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The Egyptian Book of the Dead

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Author Topic: The Egyptian Book of the Dead  (Read 7992 times)
Josie Linde
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« Reply #30 on: December 21, 2008, 11:08:47 pm »

THE LEGEND OF RA AND ISIS.

Now Isis was a woman who possessed words of power; her heart was wearied with the millions of men, and she chose the millions of the gods, but she esteemed more highly the millions of the khu's. And she meditated in her heart, saying, "Cannot I by means of the sacred name of God make myself mistress of the earth and become a goddess like unto

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Legend of Ra and Isis.

"Ra in heaven and upon earth?" Now, behold, each day Ra entered at the head of his holy mariners and established himself upon the throne of the two horizons. The holy one had grown old, he dribbled at the mouth, his spittle fell upon the earth, and his slobbering dropped upon the ground. And Isis kneaded it with earth in her hand, and formed thereof a sacred serpent in the form of a spear; she set it not upright before her face, but let it lie upon the ground in the path whereby the great god went forth, according to his heart's desire, into his double kingdom. Now the holy god arose, and the gods who followed him as though he were Pharaoh went with him; and he came forth according to his daily wont; and the sacred serpent bit him. The flame of life departed from him, and he who dwelt among the cedars (?) was overcome. The holy god opened his mouth, and the cry of his majesty reached unto heaven. His company of gods said, "What hath happened?" and his gods exclaimed, "What is it?" But Ra could not answer, for his jaws trembled and all his members quaked; the poison spread swiftly through his flesh just as the Nile invadeth all his land. When the great god had stablished his heart, he cried unto those who were in his train, saying, "Come unto me, O ye who have come into being from my body, ye gods who have come forth from me, make ye known unto Khepera that a dire calamity hath fallen upon me. My heart perceiveth it, but my eyes see it not; my hand hath not caused it, nor do I know who hath done this unto me. Never have I felt such pain, neither can sickness cause more woe than this. I am a prince, the son of a prince, a sacred essence which hath preceded from God. I am a great one, the son of a great one, and my father planned my name; I have multitudes of names and multitudes of forms, and my existence is in every god. I have been proclaimed by the heralds Tmu and Horus, and my father and my mother uttered my name; but it hath been hidden within me by him that begat me, who would not that the words of power of any seer should have dominion over me. I came forth to look upon that which I had made, I was passing through the world which I had created, when lo! something stung me, but what I know not. Is it fire? Is it water? My heart is on fire, my flesh quaketh, and trembling hath seized all my limbs. Let there be brought unto me the children of the gods with healing words and with lips that know, and with power which reacheth unto heaven." The children of every god came unto him in tears, Isis came with her healing words and with her mouth full of the breath of life, with her enchantments which destroy sickness, and with her words of power which make the dead to live. And she spake, saying, "What hath come to pass, O holy father? What hath happened? A serpent hath bitten thee, and a thing which thou hast created hath lifted up his head against thee. Verily it shall be cast forth by my healing words of power, and I will drive it away from before the sight of thy sunbeams."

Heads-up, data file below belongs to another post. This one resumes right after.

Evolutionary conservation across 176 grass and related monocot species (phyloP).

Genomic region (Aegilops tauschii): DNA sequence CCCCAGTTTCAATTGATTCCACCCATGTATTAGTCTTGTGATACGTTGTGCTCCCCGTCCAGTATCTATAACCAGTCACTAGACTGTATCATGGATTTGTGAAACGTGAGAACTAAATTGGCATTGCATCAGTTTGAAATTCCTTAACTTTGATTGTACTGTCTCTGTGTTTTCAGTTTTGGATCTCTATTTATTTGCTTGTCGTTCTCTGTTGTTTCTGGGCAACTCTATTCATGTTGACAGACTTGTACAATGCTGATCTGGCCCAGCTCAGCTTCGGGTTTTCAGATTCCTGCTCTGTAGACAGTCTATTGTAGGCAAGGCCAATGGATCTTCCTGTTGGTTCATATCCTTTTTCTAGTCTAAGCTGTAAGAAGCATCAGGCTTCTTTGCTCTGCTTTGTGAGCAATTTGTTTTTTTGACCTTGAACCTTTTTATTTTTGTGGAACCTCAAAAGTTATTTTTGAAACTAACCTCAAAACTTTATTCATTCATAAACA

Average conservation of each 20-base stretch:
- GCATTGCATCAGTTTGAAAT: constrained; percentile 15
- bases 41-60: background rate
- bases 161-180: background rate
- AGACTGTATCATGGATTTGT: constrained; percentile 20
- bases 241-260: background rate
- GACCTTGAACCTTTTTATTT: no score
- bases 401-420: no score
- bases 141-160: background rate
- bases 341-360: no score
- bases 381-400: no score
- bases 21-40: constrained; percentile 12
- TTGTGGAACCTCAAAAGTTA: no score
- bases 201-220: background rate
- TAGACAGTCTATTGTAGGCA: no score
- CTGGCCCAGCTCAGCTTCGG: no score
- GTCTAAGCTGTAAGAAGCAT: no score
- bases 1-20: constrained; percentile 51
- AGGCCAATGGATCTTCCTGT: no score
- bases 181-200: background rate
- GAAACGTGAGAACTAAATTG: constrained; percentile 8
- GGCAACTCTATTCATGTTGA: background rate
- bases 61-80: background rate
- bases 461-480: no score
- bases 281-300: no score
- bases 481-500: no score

The holy god opened his mouth and said, "I was passing along my path, and I was going through the two regions of my lands according to my heart's desire, to see that which I had created, when lo! I was bitten by a serpent which I saw not. Is it fire? Is it water? I am colder than water, I am hotter than fire. All my flesh sweateth, I quake, my eye hath no strength, I cannot see the sky, and the sweat rusheth to my face even as in the time of summer." Then said Isis unto Ra, "O tell me thy name, holy father, for whosoever shall be delivered by thy name shall live." [And Ra said], "I have made the heavens and the earth, I have ordered the mountains, I have created all that is above them, I have made the water, I have made to come into being the great and wide sea, I have made the 'Bull of

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Legend of Ra and Isis.

his mother,' from whom spring the delights of love. I have made the heavens, I have stretched out the two horizons like a curtain, and I have placed the soul of the gods within them. I am he who, if he openeth his eyes, doth make the light, and, if he closeth them, darkness cometh into being. At his command the Nile riseth, and the gods know not his name. I have made the hours, I have created the days, I bring forward the festivals of the year, I create the Nile-flood. I make the fire of life, and I provide food in the houses. I am Khepera in the morning, I am Ra at noon, and I am Tmu at even." Meanwhile the poison was not taken away from his body, but it pierced deeper, and the great god could no longer walk.